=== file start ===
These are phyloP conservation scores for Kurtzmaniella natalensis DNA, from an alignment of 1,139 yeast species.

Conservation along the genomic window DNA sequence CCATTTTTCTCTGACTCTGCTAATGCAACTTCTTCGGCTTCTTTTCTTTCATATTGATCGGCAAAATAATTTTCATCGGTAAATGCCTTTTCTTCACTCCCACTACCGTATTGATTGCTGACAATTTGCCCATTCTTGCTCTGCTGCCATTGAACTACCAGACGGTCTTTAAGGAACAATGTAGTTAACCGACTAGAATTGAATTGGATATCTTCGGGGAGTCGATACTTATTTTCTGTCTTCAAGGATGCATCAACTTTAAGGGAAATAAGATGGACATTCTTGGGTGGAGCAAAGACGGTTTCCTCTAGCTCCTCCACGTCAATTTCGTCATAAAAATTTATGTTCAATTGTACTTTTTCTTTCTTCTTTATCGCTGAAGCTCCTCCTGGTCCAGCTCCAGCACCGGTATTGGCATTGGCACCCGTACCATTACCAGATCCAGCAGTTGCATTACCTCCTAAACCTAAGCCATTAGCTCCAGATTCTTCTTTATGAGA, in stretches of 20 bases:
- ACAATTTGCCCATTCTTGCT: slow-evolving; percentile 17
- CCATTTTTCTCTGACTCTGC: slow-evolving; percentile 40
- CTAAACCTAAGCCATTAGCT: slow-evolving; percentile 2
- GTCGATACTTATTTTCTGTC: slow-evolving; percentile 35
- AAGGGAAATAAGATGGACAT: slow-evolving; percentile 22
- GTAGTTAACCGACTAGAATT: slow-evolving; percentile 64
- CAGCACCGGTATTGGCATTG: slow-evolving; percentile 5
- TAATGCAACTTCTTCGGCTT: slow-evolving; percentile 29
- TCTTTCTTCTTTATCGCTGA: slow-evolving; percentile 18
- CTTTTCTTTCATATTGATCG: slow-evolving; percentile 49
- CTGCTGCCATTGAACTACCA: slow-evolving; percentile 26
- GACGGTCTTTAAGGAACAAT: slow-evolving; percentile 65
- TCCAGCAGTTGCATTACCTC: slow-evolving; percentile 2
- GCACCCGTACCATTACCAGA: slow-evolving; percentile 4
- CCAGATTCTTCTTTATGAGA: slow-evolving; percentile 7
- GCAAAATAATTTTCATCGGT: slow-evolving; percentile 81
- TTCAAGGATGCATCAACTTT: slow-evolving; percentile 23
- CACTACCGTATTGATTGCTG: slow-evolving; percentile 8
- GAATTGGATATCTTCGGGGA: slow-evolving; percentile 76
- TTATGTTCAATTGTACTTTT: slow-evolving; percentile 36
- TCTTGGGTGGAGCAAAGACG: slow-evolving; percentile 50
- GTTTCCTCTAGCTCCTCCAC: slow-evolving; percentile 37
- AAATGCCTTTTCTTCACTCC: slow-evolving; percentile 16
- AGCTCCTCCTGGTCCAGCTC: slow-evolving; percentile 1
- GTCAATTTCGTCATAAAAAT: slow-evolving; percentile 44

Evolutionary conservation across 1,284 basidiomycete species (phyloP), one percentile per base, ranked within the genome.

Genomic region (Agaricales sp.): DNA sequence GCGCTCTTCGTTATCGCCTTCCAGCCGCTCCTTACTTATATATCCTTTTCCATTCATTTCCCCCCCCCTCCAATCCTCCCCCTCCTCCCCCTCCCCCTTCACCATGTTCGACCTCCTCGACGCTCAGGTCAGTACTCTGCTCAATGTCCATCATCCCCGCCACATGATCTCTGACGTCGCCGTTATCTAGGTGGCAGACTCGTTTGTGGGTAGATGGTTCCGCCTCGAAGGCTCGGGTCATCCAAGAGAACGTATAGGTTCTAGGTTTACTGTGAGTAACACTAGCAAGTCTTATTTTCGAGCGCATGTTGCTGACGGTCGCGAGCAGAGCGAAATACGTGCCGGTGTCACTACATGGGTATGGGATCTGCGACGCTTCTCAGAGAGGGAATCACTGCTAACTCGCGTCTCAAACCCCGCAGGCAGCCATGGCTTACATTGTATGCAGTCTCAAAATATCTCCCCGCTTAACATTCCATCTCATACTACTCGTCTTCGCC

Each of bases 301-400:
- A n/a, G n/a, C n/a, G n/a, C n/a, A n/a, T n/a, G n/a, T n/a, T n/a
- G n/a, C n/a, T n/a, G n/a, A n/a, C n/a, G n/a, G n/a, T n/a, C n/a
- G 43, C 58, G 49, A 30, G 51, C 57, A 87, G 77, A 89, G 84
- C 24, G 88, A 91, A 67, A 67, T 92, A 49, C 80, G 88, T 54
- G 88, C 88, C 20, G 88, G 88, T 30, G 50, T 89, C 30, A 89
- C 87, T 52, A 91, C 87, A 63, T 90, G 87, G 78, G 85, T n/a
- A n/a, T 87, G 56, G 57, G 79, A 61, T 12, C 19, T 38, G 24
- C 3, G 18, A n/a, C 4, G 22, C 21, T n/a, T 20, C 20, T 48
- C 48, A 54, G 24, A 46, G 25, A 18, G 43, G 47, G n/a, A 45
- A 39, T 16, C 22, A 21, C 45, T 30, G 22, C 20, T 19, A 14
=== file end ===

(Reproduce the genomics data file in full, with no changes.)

These are phyloP conservation scores for Kurtzmaniella natalensis DNA, from an alignment of 1,139 yeast species.

Conservation along the genomic window DNA sequence CCATTTTTCTCTGACTCTGCTAATGCAACTTCTTCGGCTTCTTTTCTTTCATATTGATCGGCAAAATAATTTTCATCGGTAAATGCCTTTTCTTCACTCCCACTACCGTATTGATTGCTGACAATTTGCCCATTCTTGCTCTGCTGCCATTGAACTACCAGACGGTCTTTAAGGAACAATGTAGTTAACCGACTAGAATTGAATTGGATATCTTCGGGGAGTCGATACTTATTTTCTGTCTTCAAGGATGCATCAACTTTAAGGGAAATAAGATGGACATTCTTGGGTGGAGCAAAGACGGTTTCCTCTAGCTCCTCCACGTCAATTTCGTCATAAAAATTTATGTTCAATTGTACTTTTTCTTTCTTCTTTATCGCTGAAGCTCCTCCTGGTCCAGCTCCAGCACCGGTATTGGCATTGGCACCCGTACCATTACCAGATCCAGCAGTTGCATTACCTCCTAAACCTAAGCCATTAGCTCCAGATTCTTCTTTATGAGA, in stretches of 20 bases:
- ACAATTTGCCCATTCTTGCT: slow-evolving; percentile 17
- CCATTTTTCTCTGACTCTGC: slow-evolving; percentile 40
- CTAAACCTAAGCCATTAGCT: slow-evolving; percentile 2
- GTCGATACTTATTTTCTGTC: slow-evolving; percentile 35
- AAGGGAAATAAGATGGACAT: slow-evolving; percentile 22
- GTAGTTAACCGACTAGAATT: slow-evolving; percentile 64
- CAGCACCGGTATTGGCATTG: slow-evolving; percentile 5
- TAATGCAACTTCTTCGGCTT: slow-evolving; percentile 29
- TCTTTCTTCTTTATCGCTGA: slow-evolving; percentile 18
- CTTTTCTTTCATATTGATCG: slow-evolving; percentile 49
- CTGCTGCCATTGAACTACCA: slow-evolving; percentile 26
- GACGGTCTTTAAGGAACAAT: slow-evolving; percentile 65
- TCCAGCAGTTGCATTACCTC: slow-evolving; percentile 2
- GCACCCGTACCATTACCAGA: slow-evolving; percentile 4
- CCAGATTCTTCTTTATGAGA: slow-evolving; percentile 7
- GCAAAATAATTTTCATCGGT: slow-evolving; percentile 81
- TTCAAGGATGCATCAACTTT: slow-evolving; percentile 23
- CACTACCGTATTGATTGCTG: slow-evolving; percentile 8
- GAATTGGATATCTTCGGGGA: slow-evolving; percentile 76
- TTATGTTCAATTGTACTTTT: slow-evolving; percentile 36
- TCTTGGGTGGAGCAAAGACG: slow-evolving; percentile 50
- GTTTCCTCTAGCTCCTCCAC: slow-evolving; percentile 37
- AAATGCCTTTTCTTCACTCC: slow-evolving; percentile 16
- AGCTCCTCCTGGTCCAGCTC: slow-evolving; percentile 1
- GTCAATTTCGTCATAAAAAT: slow-evolving; percentile 44

Evolutionary conservation across 1,284 basidiomycete species (phyloP), one percentile per base, ranked within the genome.

Genomic region (Agaricales sp.): DNA sequence GCGCTCTTCGTTATCGCCTTCCAGCCGCTCCTTACTTATATATCCTTTTCCATTCATTTCCCCCCCCCTCCAATCCTCCCCCTCCTCCCCCTCCCCCTTCACCATGTTCGACCTCCTCGACGCTCAGGTCAGTACTCTGCTCAATGTCCATCATCCCCGCCACATGATCTCTGACGTCGCCGTTATCTAGGTGGCAGACTCGTTTGTGGGTAGATGGTTCCGCCTCGAAGGCTCGGGTCATCCAAGAGAACGTATAGGTTCTAGGTTTACTGTGAGTAACACTAGCAAGTCTTATTTTCGAGCGCATGTTGCTGACGGTCGCGAGCAGAGCGAAATACGTGCCGGTGTCACTACATGGGTATGGGATCTGCGACGCTTCTCAGAGAGGGAATCACTGCTAACTCGCGTCTCAAACCCCGCAGGCAGCCATGGCTTACATTGTATGCAGTCTCAAAATATCTCCCCGCTTAACATTCCATCTCATACTACTCGTCTTCGCC

Each of bases 301-400:
- A n/a, G n/a, C n/a, G n/a, C n/a, A n/a, T n/a, G n/a, T n/a, T n/a
- G n/a, C n/a, T n/a, G n/a, A n/a, C n/a, G n/a, G n/a, T n/a, C n/a
- G 43, C 58, G 49, A 30, G 51, C 57, A 87, G 77, A 89, G 84
- C 24, G 88, A 91, A 67, A 67, T 92, A 49, C 80, G 88, T 54
- G 88, C 88, C 20, G 88, G 88, T 30, G 50, T 89, C 30, A 89
- C 87, T 52, A 91, C 87, A 63, T 90, G 87, G 78, G 85, T n/a
- A n/a, T 87, G 56, G 57, G 79, A 61, T 12, C 19, T 38, G 24
- C 3, G 18, A n/a, C 4, G 22, C 21, T n/a, T 20, C 20, T 48
- C 48, A 54, G 24, A 46, G 25, A 18, G 43, G 47, G n/a, A 45
- A 39, T 16, C 22, A 21, C 45, T 30, G 22, C 20, T 19, A 14